The bullpen’s biggest problem right now is Chamberlain. He has faced 32 batters in high-leverage situations and has allowed nine hits, including two doubles and a homer, which has led to 12 runs. His groundball percentage, at 50 percent in low- and medium-leverage situations, drops to 42 percent when the pressure is highest. Even still, his peripherals are excellent in these high leverage situations. He has struck out 11 of those 32 batters to just two walks. What takes away from that is that he throws more pitches to batters in high leverage situations. This leads to deeper counts, and it’s then that Chamberlain becomes predictable. On 2-2 and 3-2 counts he’s going to the slider 66 and 63 percent of the time, respectively.

I doubt the Yankees will stop giving the ball to Chamberlain. He still has plenty of talent, and at times he’s looked brilliant. Also, the team doesn’t really have anyone to take those high leverage innings. Damaso Marte has faced only eight batters with the pressure on high, and he’s allowed three hits, including two doubles. David Robertson has also struggled in high leverage situations, walking three of the 16 batters he’s faced while allowing four hits and striking out just one. Beyond those guys, there aren’t many other options to take these critical situations. Joba shows the most promise in them, and I suspect he’ll continue to get the ball.

I have seen, in various places, concern about the back end of the bullpen. Chan Ho Park has been a disaster so far with his .354 BABIP and six home runs allowed. Chad Gaudin is nothing but a mop-up man. Boone Logan can’t even do his one job, which is to get out lefties. Damaso Marte walks way too many batters. These concerns, of course, are real. None of the above statements is false, at least in the context of the season to date. Still, there are two mitigating circumstances. First, we’ve seen two of these guys, Park and Marte, pitch much better than they have been. Second, as mentioned above, they haven’t been placed in the highest leverage situations, which is to say that the damage they have caused has been, for the most part, minimal.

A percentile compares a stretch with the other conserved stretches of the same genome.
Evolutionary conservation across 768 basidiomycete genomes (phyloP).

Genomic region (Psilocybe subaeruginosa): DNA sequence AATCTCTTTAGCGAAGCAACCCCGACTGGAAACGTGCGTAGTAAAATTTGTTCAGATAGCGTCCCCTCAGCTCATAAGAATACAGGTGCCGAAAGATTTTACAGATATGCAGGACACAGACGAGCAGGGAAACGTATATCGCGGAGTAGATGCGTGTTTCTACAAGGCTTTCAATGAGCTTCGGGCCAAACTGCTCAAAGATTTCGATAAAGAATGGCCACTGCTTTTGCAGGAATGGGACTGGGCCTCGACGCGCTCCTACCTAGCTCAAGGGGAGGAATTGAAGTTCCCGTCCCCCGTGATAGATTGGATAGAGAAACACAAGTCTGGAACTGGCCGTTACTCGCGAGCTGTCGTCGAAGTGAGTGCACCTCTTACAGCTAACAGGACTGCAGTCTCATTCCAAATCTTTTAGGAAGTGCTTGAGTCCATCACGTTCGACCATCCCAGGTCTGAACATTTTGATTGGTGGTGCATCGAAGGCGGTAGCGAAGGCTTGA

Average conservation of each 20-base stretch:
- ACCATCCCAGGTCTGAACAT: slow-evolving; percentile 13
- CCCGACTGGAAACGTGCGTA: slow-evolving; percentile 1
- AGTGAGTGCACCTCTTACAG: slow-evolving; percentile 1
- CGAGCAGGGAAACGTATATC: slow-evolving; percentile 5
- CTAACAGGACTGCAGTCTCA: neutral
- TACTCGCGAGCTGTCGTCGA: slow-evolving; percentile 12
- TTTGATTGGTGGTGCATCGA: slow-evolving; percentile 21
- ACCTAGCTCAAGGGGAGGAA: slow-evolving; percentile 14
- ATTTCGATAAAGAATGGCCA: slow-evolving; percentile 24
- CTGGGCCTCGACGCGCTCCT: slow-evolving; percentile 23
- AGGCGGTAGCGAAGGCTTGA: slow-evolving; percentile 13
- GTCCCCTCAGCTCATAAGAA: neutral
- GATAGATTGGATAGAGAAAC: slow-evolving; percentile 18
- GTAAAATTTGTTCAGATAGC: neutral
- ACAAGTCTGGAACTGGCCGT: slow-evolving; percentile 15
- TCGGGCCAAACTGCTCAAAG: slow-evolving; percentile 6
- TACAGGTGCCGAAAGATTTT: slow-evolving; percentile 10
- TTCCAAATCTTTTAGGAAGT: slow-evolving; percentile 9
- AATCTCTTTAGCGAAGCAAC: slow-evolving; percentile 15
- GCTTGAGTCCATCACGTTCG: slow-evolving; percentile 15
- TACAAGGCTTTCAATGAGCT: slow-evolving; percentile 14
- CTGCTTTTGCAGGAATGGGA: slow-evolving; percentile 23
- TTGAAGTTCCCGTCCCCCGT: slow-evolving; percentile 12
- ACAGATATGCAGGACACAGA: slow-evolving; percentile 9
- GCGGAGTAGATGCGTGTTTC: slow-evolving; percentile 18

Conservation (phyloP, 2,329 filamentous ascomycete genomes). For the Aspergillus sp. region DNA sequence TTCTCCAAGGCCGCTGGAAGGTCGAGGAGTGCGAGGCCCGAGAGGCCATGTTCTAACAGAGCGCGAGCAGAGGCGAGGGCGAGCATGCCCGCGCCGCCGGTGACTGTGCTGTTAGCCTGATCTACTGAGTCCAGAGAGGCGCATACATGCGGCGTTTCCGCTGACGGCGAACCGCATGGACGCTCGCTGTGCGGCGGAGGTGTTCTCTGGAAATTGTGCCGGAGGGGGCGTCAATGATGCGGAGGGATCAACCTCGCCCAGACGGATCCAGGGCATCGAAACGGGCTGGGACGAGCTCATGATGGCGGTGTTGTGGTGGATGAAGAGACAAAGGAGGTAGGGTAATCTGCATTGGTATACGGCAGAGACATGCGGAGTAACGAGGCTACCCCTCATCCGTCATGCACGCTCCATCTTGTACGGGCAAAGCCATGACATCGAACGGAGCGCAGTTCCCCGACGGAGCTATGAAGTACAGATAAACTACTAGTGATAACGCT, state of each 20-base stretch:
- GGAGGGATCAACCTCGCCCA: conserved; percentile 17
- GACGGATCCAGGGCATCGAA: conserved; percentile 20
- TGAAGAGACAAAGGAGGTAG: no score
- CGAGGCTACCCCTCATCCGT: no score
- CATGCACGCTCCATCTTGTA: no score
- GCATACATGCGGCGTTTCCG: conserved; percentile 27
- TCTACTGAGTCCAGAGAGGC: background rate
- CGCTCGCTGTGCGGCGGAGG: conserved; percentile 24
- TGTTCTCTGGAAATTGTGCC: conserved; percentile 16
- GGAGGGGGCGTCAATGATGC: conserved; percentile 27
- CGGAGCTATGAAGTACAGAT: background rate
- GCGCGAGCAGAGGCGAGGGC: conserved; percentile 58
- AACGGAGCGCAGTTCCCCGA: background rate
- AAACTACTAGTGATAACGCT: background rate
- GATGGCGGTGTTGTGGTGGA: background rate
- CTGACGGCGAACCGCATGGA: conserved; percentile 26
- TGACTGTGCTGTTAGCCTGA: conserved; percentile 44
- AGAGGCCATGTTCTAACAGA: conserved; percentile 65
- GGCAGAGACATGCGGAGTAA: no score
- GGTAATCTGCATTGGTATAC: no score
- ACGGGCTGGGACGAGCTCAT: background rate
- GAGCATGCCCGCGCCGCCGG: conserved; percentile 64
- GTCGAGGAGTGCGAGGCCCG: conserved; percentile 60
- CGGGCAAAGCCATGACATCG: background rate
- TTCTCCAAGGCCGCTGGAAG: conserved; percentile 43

The back end guys are also replaceable if they get to a certain point of ineffectiveness. Logan can always go back to AAA. Gaudin can always return to the scrap heap. Chan Ho Park will get more chances than the others, but even he isn’t making a salary that would make the Yankees balk at releasing him if his current pitching continues. They probably won’t find much on the trade market to replace them — after all, every team is looking for bullpen help — but there are a few interesting names on the farm. Ivan Nova, who made his major league debut earlier this season, is pitching well. Jason Hirsh has moved to the bullpen, perhaps because the Yanks think they can get some production from him. Jonathan Albaladejo has straight dominated AAA, with 45 strikeouts to 12 walks in 34.1 innings. And there’s always Mark Melancon.

Again, these are options for the very back of the bullpen. If the starters continue pitching well, the only bullpen issue the Yankees might face this year is of finding one more high-leverage reliever. Can Joba step up? Will they give Robertson and Marte a longer audition? These, I think, are the pressing questions for the bullpen. Sure, Park, Guadin, and Logan might be frustrating to watch. But in terms of where they ranks on the Yanks’ list of problems, it’s the same as the leverage situation when they enter games: low.